Focus on California's North Coast

For those wine lovers who find California's ever more alcoholic wines increasingly hard to swallow, the 2005 growing season holds out the promise of a respite. A very late flowering followed by a long, cool summer allowed the best sites to ripen their fruit thoroughly at alcohol levels often a full degree lower than those of recent vintages. Yes, crop loads tended to be heavy following the small production of 2004, and grape-growers who are not in the best sites or who did not practice significant crop reduction watched their fruit struggle to ripen. But growers in the best sites, and those who aggressively dropped a sizable portion of their fruit to help ripen the rest, are claiming to have made some of their best, and most complex, wines ever. In my extensive recent tastings, I got a snapshot of some 2005 white wines, but just an early glimmer of the 2005 reds, especially the cabernets, and I eagerly await tasting—and reporting on—these wines on a later visit.

For now, it's the 2004s and 2003s that are clamoring for the attention of red wine lovers. Both were very warm years, and both were affected by heat spikes and desiccating east winds in September, which often sent grape sugars soaring through dehydration but did not necessarily bring concentration of flavor and ripe tannins to fruit that could not be allowed to hang on the vines until conditions moderated. In some instances, vine shutdown and dehydration resulted in high acid levels as well. But in fact, neither year featured much in the way of temperature extremes in July or August.

As a rule, the 2004s are fleshy and exotic but essentially gentle, with high pHs and very high alcohol levels; several of the winemakers I visited in March told me that their 2004s are the highest-alcohol wines they have ever made—not just cabernets but chardonnays, pinot noirs, syrahs. In comparison, the 2003s, though also generally high in alcohol and in some cases extreme, often retain more freshness—or at least they are less likely to show obvious overripeness—sometimes with rather firm acid levels and awkward tannins that will require bottle aging. Although the 2004s, from a mostly small crop load, are generally sexier today owing to their liqueur-like fruit and often voluptuous textures, I suspect that the best of the 2003s will benefit substantially from bottle aging and will be longer-lived. They may also prove to have better punch and depth of flavor.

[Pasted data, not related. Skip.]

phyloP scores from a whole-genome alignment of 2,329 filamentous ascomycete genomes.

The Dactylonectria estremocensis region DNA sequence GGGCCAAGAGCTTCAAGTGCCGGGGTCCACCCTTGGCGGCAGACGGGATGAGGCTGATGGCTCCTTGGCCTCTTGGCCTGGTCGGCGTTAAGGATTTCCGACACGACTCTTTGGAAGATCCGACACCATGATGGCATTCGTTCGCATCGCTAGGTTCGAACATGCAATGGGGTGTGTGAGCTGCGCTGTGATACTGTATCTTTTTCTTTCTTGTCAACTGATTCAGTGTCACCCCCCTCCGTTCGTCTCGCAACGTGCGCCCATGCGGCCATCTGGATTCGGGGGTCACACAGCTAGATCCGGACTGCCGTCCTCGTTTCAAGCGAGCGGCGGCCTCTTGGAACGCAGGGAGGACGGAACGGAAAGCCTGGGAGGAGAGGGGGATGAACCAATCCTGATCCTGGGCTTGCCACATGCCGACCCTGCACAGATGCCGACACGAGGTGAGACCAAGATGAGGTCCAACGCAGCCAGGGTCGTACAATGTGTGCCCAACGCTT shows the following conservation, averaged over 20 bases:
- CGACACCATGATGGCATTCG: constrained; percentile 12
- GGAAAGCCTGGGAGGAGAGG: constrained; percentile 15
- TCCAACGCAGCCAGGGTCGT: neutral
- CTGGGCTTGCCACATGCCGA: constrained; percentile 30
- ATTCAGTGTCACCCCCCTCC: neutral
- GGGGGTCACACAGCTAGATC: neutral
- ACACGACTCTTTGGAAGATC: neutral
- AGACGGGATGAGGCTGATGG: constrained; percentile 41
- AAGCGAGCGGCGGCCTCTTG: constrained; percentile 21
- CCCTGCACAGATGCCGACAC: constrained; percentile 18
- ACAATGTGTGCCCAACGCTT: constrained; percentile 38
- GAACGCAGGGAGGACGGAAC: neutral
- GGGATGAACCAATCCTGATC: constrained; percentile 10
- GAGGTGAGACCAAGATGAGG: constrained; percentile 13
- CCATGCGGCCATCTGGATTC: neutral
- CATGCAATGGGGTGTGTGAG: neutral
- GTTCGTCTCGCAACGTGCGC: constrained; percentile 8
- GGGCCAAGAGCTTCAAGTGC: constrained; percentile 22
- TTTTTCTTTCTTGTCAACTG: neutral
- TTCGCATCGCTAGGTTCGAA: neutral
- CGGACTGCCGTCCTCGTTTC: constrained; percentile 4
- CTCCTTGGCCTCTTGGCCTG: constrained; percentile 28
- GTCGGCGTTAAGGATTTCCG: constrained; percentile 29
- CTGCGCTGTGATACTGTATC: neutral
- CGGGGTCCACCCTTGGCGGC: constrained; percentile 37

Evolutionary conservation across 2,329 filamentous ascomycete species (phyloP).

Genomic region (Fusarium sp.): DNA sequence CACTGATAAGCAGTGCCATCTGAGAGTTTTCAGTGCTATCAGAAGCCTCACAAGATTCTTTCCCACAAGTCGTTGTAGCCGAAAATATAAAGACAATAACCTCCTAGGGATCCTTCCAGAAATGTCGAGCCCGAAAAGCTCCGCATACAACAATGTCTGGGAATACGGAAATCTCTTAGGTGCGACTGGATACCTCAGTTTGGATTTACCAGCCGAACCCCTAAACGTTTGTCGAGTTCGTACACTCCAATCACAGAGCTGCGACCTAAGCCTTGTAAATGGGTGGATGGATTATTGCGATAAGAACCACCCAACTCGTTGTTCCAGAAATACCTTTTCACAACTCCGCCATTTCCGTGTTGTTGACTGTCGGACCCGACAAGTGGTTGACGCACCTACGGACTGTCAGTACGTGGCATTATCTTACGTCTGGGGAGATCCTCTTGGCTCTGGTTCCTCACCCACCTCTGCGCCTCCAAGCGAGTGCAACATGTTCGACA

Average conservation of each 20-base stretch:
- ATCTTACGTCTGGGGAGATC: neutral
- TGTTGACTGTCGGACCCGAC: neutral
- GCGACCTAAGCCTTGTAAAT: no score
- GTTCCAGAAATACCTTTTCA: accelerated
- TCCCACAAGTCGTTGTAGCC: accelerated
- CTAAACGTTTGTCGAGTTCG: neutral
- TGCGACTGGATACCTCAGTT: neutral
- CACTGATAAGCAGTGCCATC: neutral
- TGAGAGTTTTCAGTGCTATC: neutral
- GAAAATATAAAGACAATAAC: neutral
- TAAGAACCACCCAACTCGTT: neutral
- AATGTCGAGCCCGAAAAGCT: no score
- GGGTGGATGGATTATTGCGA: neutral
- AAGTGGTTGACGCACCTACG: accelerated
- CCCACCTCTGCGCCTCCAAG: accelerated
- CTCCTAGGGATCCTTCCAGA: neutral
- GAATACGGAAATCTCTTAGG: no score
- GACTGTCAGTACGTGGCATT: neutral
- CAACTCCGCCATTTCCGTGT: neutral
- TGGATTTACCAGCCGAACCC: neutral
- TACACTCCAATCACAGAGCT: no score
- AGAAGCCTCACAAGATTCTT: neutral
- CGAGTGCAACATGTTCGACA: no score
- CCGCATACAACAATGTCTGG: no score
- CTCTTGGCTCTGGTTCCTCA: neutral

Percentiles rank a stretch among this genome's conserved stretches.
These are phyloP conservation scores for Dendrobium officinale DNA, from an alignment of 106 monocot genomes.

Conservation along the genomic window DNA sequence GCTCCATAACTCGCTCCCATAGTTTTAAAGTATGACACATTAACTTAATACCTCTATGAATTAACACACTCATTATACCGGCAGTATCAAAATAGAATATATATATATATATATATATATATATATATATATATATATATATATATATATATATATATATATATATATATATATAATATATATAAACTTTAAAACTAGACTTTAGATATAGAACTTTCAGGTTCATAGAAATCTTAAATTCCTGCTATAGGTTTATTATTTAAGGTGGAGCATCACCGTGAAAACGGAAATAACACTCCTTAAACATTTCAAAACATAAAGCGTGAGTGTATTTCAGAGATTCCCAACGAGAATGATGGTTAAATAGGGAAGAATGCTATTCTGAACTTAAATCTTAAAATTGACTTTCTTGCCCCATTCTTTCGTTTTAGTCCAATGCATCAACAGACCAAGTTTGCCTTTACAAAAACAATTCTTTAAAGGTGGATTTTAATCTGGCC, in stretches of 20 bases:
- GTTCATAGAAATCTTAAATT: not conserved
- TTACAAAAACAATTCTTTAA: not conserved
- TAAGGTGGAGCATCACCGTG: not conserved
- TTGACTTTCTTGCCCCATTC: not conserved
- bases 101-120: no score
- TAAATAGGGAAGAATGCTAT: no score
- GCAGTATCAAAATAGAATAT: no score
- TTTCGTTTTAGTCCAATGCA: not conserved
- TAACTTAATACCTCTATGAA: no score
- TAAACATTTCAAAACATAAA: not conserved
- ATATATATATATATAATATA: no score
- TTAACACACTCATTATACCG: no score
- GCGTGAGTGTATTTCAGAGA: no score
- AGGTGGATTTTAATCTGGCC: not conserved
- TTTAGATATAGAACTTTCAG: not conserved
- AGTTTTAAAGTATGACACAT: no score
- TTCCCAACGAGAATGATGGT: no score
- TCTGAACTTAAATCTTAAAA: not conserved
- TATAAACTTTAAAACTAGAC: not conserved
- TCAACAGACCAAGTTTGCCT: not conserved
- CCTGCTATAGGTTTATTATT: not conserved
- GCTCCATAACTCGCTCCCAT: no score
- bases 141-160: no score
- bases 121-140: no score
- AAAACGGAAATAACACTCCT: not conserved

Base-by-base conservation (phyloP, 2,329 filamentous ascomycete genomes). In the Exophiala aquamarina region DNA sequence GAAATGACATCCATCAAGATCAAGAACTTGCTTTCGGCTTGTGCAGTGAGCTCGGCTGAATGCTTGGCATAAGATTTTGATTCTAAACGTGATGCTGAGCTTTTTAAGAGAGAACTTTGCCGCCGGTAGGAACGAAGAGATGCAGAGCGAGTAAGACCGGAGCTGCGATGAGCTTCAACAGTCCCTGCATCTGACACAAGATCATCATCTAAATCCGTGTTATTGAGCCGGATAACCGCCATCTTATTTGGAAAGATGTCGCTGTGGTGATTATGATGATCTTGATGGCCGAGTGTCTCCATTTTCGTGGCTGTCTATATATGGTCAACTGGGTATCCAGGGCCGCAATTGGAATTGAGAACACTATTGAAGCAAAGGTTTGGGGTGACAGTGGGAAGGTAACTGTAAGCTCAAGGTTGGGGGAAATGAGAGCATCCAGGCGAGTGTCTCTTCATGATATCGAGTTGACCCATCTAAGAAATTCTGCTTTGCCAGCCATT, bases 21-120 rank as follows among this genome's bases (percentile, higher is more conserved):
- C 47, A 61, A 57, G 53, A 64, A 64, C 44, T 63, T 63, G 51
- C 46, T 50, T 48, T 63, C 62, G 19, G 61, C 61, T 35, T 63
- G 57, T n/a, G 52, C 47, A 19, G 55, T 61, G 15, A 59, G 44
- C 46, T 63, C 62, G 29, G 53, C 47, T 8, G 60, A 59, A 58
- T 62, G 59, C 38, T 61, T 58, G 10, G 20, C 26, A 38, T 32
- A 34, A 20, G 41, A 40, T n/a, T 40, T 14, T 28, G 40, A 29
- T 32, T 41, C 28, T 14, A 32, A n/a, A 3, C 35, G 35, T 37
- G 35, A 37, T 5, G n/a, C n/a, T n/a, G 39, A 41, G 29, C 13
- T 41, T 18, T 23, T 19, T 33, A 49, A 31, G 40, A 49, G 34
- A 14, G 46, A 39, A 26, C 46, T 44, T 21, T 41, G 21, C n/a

Although the harvest of 2004 was extremely early, beginning in mid-August, the months of June, July and August were actually mild by California standards. The early start to the harvest was largely due to a very dry spring, and to a budbreak and flowering that occurred virtually a month earlier than the norm. But unremittingly hot weather during the first half of September could compromise fruit that had to be brought in during that period (a few winemakers reported having seen some shriveling of the grapes by late August due to the very dry spring and summer). The September heat was less of an issue for later-picked varieties like cabernet, and conditions remained warm and dry until a rainy period began on October 17. (And some very good sauvignon blanc and even chardonnay had been picked before the early September heatwave.) Still, most producers recommend drinking the 2004s young for their early appeal, and few of them believe that this vintage has the tannic structure, healthy pHs and flavor intensity for more than mid-term aging.

In sharp contrast to 2004, the 2003 growing season had begun with a very cold and wet April and a later flowering. Other than a heat wave during the middle third of July, the summer months were once again mild, straight through until a heat spike beginning on September 11 and another one a week later. These hot periods could play havoc with the pinot noir and chardonnay harvests in much of Sonoma County but had little effect on cabernet. October was warm but not hot, and the later-ripening varieties could be picked in a leisurely manner. A very hot last week of October was ideal for the latest-ripening fruit in this larger-than-average vintage.

On the following pages I offer brief profiles of numerous North Coast wineries I visited in March, along with notes on their current and upcoming releases. Following this section are my tasting notes on many additional recommended current and upcoming wines tasted in recent months in California and in New York. Due to space constraints, wines from numerous excellent producers I visited in March appear in this second section.